He adds: “We have deliberately included a large amount of technology and product options in our smart home. We do not expect to show every product to every customer – some customers will not be interested in audio but, for others, it may be the primary reason for their project. The same goes for video distribution, door entry and security.”
Mr Wood says the smart home will be updated as new products and technologies are released and he envisages major structural refreshes every two years.
He tells ERT that the whole smart-home project – from the initial planning to the design, building and installation – took around 24 months.
“It’s the largest smart-home space in the UK – over 4,000 square feet.”
By comparison, the John Lewis smart home, launched on the fifth floor of its flagship Oxford Street store earlier this year, takes up 1,000 square feet of retail space.
“We feel consumers benefit from demonstrations and walking through the smart home, as much of the technology would be missed, as it is seamlessly integrated into the home,” says Mr Wood.
“Our belief is that a smart home should make your life simpler – not more complicated. Customers can see how you can bring together heating, lighting and security, the internet and entertainment products – all from one control unit or app. We take our time to explain the products and technology, helping people cut through the jargon and realise the concept in their own homes.”
Avensys’s building is also home to its live events company, which carries out commercial AV production work for awards ceremonies and corporate functions. The entire business employs around 46 staff, including 15 who work for the store. Store staff each have a tablet to demonstrate technology and access stock. If a customer orders a domestic appliance before noon, it will be delivered the same day.
The company has 16 vehicles on the road and even an Avensys-branded Sinclair C5 electric vehicle. “We drive it to Currys at the end of the road – it’s quite entertaining,” Mr Wood says, laughing.
Avensys’s retail and custom installation operation accounts for around 40 per cent of the company’s overall revenue – around £2m.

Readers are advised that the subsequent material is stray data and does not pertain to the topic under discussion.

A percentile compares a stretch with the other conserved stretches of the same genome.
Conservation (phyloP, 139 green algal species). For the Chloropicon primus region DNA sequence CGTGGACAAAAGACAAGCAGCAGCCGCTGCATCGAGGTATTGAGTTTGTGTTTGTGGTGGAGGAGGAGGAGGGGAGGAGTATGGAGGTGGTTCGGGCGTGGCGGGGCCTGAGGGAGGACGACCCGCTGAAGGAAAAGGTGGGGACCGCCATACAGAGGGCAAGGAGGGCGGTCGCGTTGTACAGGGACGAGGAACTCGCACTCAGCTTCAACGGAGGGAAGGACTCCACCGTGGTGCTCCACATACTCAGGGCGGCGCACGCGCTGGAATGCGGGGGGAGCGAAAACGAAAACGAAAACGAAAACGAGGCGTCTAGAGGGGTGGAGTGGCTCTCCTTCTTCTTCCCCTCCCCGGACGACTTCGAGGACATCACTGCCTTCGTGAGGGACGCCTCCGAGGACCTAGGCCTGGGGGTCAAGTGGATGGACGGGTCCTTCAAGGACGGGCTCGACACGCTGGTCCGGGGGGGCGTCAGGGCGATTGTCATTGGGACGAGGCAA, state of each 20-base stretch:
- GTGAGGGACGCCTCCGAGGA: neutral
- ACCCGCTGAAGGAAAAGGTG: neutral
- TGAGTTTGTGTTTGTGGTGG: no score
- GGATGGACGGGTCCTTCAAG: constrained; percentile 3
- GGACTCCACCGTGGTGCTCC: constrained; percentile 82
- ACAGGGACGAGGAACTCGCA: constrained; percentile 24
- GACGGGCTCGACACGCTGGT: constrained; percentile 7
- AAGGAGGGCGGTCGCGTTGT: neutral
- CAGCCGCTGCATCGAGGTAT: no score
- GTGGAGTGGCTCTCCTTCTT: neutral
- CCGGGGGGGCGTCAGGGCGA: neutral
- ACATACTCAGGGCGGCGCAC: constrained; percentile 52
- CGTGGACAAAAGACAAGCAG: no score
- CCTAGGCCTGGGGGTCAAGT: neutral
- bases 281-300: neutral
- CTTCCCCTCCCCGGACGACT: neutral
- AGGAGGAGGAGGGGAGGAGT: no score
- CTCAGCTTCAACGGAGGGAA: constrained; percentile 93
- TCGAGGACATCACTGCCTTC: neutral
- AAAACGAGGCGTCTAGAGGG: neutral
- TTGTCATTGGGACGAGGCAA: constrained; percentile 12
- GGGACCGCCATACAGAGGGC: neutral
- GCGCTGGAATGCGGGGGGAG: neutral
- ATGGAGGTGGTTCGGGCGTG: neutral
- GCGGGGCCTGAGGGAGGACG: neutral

The business used to have an electrical shop in Copthorne and also a Panasonic Store in Crawley, but closed these and moved its entire operation to the Fleming Way premises, on which it owns the freehold.
Says Mr Wood: “We’ve consolidated the businesses and the retail experience. When we formed, we were a live events company, but we started retailing in 2004, when plasma screens first came out. We sold brown goods – hi-fi and home cinema. When we moved into retail, it was new for us and a bit of a challenge, but I love the retail side of it.
“We opened the Panasonic Store in County Mall, Crawley, five years ago and went into white goods, but the solus brand model didn’t really work. Now the customer has a choice and it’s all about the experience in-store.”
It certainly is. There’s really hardly anything that the Avensys superstore doesn’t sell. It has shop-in-shop areas from Panasonic, Samsung, LG and Sony, as well as a Smeg Zone, a Miele Centre and a Siemens iQ Centre – both with fully working kitchens.
“We’ve always got some sort of theatre going on in-store,” says Mr Wood.
As well as mid-market to premium small appliances, Roomba robot vacuum cleaners and cookware from the likes of Le Creuset and Joseph Joseph, there are also branded areas for multi-room audio, AV and hi-fi, a Dolby Atmos home-cinema dem room, vinyl LPs for sale and even a golf simulator, which will eventually be moved into the smart home, as part of a ‘man cave’ area.
“I’ve sold two golf simulators this year – they’re £25,000 each,” he says, swinging a club. Well, it’s one way to drive sales…